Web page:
Key Facts and Milestones

Fast Facts

  • The Feinstein Institute currently has more than 2,000 clinical research studies being conducted with more than 15,000 participants enrolled each year.
  • Our state-of-the-art laboratories provide the infrastructure needed to conduct groundbreaking, disease-oriented research. They also house the largest genotyping facility in the state of New York.
  • The Feinstein Institute ranks in the top 6th percentile of all National Institutes of Health (NIH) grants awarded to research centers.
  • Our researchers are regularly published in major peer-reviewed journals such as The New England Journal of MedicineProceedings of the National Academy of ScienceNature and others.
  • The Feinstein Institute has produced more than 200 patents in 80 distinct technologies and has generated a dozen successful biotech start-ups.

Key Milestones

  • 1975 Kanti Rai, MD, and others at LIJ Medical Center create a clinical staging system for chronic lymphocytic leukemia – one of the most common forms of adult leukemia. The system is still used around the world today.
  • 1980 John M. Kane, MD, and colleagues at Zucker Hillside Hospital publish a landmark study of the drug Chloral, which leads to FDA approval of the first atypical, antipsychotic drug. The study is one of the most frequently cited studies in the field of psychiatry.
  • 1998 David Eidelberg, MD, and colleagues discover metabolic abnormalities in the brains of patients with Parkinson’s disease using positron emission tomography (PET) imaging, a new way to diagnose the disease.
  • 1999 North Shore-LIJ Health System establishes the North Shore-LIJ Health Research Institute as an independently chartered, not-forprofit research corporation. Nicholas Chiorazzi, MD, assumes role of founding president and chief executive officer.
  • 2000 Kevin J. Tracey, MD, and colleagues discover the cholinergic anti-inflammatory pathway, through which the brain directly controls the immune system.
  • 2005 The North Shore-LIJ Research Institute is renamed The Feinstein Institute for Medical Research in recognition of the largest single gift in the history of the health system from Bed Bath & Beyond cofounder Leonard Feinstein and his wife Susan. Kevin J. Tracey, MD, becomes president and chief executive officer.
  • 2006 Betty Diamond, MD, and colleagues discover why many patients with lupus develop cognitive impairment.
  • 2006 Todd Lencz, PhD, and colleagues discover a genetic mutation that predicts response to medication in first episode schizophrenia, an important step toward personalized medicine.
  • 2008 The Feinstein Institute signs a collaboration agreement with the Karolinska Institute in Sweden, home of the Nobel Prize.
  • 2008 The North Shore-LIJ Graduate School of Molecular Medicine changes its name to the Elmezzi Graduate School of Molecular Medicine, which received its initial charter to grant PhD degrees to recent medical school graduates in 1993.
  • 2010 Christopher J. Czura, PhD, Jared Huston, MD, and colleagues discover the “neural tourniquet,” a technology that uses electrical nerve stimulation to control bleeding.
  • 2011 Peter Davies, PhD and his colleagues discover that a molecule called c-Abl, which has a known role in leukemia, also has a hand in Alzheimer’s disease. The finding offers a new target for drug development that could stave off the pathological disease process.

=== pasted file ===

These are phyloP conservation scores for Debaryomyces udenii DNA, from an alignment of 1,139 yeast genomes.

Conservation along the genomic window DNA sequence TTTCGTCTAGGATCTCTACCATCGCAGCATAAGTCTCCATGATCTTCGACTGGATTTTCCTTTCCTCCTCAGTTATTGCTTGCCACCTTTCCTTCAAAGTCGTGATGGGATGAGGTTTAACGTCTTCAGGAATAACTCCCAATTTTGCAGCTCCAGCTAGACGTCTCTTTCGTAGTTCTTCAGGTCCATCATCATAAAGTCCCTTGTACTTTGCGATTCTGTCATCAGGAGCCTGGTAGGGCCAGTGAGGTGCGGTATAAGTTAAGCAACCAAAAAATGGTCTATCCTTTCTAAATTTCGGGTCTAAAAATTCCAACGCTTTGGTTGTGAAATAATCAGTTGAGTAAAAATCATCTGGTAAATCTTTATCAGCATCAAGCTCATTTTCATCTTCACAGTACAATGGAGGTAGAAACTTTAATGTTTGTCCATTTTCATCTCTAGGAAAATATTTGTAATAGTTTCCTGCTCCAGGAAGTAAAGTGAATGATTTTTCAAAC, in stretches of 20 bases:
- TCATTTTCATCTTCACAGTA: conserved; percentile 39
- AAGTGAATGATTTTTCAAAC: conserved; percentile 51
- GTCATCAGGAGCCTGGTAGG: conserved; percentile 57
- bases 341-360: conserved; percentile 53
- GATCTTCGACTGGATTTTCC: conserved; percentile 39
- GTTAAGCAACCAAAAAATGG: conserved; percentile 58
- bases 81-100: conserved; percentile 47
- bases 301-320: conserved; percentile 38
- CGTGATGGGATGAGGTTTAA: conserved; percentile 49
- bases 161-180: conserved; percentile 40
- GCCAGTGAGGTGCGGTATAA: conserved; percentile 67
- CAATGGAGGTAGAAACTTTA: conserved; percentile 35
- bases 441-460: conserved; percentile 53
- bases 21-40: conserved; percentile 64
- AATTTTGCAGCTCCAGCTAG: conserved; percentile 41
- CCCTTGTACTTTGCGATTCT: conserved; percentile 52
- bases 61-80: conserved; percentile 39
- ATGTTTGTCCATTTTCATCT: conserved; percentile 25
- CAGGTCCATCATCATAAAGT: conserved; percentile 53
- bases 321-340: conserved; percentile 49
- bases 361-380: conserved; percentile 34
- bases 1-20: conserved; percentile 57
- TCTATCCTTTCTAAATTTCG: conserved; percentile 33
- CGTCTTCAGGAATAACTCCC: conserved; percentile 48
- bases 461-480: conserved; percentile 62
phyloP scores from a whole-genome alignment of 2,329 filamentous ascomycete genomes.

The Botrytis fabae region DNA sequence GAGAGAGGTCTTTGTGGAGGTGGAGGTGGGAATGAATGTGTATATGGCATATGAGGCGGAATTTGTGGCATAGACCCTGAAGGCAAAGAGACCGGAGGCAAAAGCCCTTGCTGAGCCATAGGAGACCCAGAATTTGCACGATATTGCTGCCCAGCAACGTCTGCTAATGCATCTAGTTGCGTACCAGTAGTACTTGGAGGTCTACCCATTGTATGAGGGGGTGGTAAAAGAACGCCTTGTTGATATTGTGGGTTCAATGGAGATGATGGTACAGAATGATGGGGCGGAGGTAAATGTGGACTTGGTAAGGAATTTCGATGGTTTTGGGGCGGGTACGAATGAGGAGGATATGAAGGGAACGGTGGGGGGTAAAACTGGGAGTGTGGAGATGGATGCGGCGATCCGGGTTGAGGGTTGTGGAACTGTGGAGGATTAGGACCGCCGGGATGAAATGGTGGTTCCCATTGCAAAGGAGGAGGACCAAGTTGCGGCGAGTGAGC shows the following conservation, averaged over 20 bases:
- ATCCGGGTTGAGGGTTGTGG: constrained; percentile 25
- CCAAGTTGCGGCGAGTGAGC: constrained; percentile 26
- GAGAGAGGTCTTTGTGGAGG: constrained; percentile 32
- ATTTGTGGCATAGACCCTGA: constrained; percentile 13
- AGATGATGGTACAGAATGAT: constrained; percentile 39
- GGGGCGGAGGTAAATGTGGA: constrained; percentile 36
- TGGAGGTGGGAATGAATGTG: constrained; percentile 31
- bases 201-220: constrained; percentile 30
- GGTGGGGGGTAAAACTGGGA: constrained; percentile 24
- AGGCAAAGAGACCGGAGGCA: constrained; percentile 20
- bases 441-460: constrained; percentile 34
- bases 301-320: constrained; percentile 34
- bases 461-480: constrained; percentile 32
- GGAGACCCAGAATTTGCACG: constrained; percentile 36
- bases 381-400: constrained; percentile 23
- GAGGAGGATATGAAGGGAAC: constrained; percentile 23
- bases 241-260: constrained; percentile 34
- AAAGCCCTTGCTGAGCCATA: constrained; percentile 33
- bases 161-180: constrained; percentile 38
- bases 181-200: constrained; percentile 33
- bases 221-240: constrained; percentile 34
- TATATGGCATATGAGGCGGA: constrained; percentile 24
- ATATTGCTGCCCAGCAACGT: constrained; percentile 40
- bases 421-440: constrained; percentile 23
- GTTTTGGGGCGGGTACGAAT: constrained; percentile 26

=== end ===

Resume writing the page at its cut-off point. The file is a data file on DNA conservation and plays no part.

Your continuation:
• 2013 Peter K. Gregersen, MD, is awarded the prestigious $600,000 Crafoord Prize for his lifelong research on rheumatoid arthritis.
  • 2014 As reported in the cover story of The New York Times Magazine, Feinstein Institute President Kevin J. Tracey, MD, is featured as discovering a new approach to treating disease by stimulating nerves, called bioelectronic medicine.
  • 2015 Peter Davies, PhD, receives the 2015 Potamkin Prize for Research in Pick’s, Alzheimer’s and Related Diseases at the American Academy of Neurology’s 67th Annual Meeting, the world’s largest gathering of neurologists.
  • 2015 Bettie Steinberg, PhD, receives the Lifetime Achievement Award from the International Papillomavirus Society for her discovery of a drug target for life-threatening respiratory cancer.
  • 2015 Chad Bouton, a renowned leader in devices that decode brain waves enabling paralyzed patients to move their limbs or drive a wheelchair, joins the Feinstein Institute.
  • 2015 The Feinstein Institute announces an inter-institutional collaboration with Cold Spring Harbor Laboratory focused on the molecular and clinical science of cancer.
  • 2015 Kanti Rai, MD, receives the 2014 Wallace H. Coulter Award for Lifetime Achievement in Hematology from the American Society of Hematology for his career contributions in leukemia research.
  • 2016 Kevin J. Tracey, MD, conducts a first-in-human clinical trial which demonstrates that stimulating the vagus nerve with an implantable bioelectronic device significantly improves measures of disease activity in patients with rheumatoid arthritis.
  • 2016 The Feinstein Institute convenes the Key Symposium, a first-of-its-kind gathering, where researchers from some of the world’s leading universities and institutions gathered to discuss the various applications of bioelectronic medicine.
  • 2016 Chad Bouton is the lead author of a paper detailing groundbreaking technology that allows a young paralyzed man to move his fingers, hand and wrist again.
  • 2016 The Feinstein Institute opens the first class 100 clean room in Nassau County as part of the expansion of its Center for Bioelectronic Medicine.

To view our most recent annual report, click here.